Sebi plans new framework to check non-compliance of listing rules
Under the proposed framework, stock exchanges would have the power to freeze the entire shareholding of the promoter and promoter group in a non-compliant listed entity.business Updated: Mar 26, 2018 17:34 IST
Markets regulator Sebi plans to put in place a stronger mechanism to check non-compliance of listing conditions, wherein exchanges will have powers to freeze promoter shareholding and even delist the shares of such defaulting companies.
The proposal would be discussed at the board meeting of the Securities and Exchange Board of India this week, senior officials said.
Under the proposed framework, exchanges would have the power to freeze the entire shareholding of the promoter and promoter group in a non-compliant listed entity also holding in other securities, they added.
It has been further proposed that if non-compliance persists, it would lead to suspension, revocation of trading and delisting of the shares of such listed entities.
The proposed framework will put in place an appropriate system for effective enforcement of continuous compliance of requirements by listed entities and their promoters.
Grounds for suspension from listing include failure to comply with the board composition, including appointment of women directors, and failure to constitute audit committees for two consecutive quarters; failure to submit information on the reconciliation of shares and capital audit report for two consecutive quarters.
The firms may be suspended for six months and subsequently, the process of compulsory delisting would be initiated.
Under the proposal, SEBI may ask stock exchanges to impose penalties ranging from Rs 1,000-5,000 per day, on violation of certain clauses of the listing agreement, like non-submission or delay in submission of documents related to the company’s financial and shareholding details, failure to appoint women director on the board.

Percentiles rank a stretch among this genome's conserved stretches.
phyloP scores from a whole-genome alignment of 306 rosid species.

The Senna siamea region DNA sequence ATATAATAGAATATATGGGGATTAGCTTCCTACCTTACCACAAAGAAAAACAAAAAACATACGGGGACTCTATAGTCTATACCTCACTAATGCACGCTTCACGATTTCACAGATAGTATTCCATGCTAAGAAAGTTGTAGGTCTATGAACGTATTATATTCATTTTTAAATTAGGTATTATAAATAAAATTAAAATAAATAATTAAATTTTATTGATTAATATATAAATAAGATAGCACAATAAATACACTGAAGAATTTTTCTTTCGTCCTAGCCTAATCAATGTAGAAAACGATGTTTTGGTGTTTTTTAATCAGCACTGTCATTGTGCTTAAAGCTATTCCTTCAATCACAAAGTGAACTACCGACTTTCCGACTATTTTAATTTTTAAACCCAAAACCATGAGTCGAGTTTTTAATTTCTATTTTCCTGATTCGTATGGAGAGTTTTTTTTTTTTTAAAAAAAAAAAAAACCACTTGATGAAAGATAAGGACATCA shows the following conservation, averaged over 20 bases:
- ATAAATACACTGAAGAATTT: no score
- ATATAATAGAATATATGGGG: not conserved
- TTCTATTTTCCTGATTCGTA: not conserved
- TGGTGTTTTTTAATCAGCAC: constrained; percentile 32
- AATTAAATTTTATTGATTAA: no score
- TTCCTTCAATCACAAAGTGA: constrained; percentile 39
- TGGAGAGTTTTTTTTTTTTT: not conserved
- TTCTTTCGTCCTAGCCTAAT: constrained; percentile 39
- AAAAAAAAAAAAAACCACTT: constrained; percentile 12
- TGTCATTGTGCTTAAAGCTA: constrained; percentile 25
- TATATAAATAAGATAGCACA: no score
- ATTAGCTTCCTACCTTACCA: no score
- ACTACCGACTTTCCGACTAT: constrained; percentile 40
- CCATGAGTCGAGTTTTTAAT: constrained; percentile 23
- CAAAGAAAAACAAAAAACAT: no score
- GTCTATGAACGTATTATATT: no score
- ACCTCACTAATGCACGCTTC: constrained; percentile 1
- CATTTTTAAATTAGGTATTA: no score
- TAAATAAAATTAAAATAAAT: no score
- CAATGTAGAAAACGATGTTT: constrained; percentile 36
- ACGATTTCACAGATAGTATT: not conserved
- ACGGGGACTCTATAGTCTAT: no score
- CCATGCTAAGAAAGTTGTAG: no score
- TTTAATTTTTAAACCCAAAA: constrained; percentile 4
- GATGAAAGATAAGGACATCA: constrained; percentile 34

Besides, the exchanges can levy a fine of Rs 10,000 per instance for delay in furnishing prior intimation about the company’s board meeting and delay in non-disclosure of record date or dividend declaration.
“Fines would accrue only till the date trading is suspended,” the officials said.
Further, if a non-complying entity is listed on more than one exchanges, the concerned bourses may take uniform action in consultation with each other.
The board of directors should be informed about the non-compliance and their comments should be made public so that investors can make informed decisions.
The exchanges should disclose on their websites the action taken against the listed entities for non-compliance of the listing conditions, including the details of respective requirement, amount of fine, period of suspension, freezing of shares, among others.
Every exchange may be required to review the compliance status of the listed entities within 15 days from the date of receipt of information. Also, exchanges should issue notices to the non-compliant listed entities to ensure compliance and pay fine within 15 days from the date of the notice.
If any non-compliant listed entity fails to pay the fine despite receipt of the notice, the exchange may initiate appropriate enforcement action including prosecution.
If the non-compliant listed entity then complies with the SEBI’s requirement, and pays applicable fine within three months from the date of suspension, the exchange may revoke the suspension of trading of its shares after seven days of such compliance and trading would be permitted only in ‘trade to trade’ basis for a week from revocation.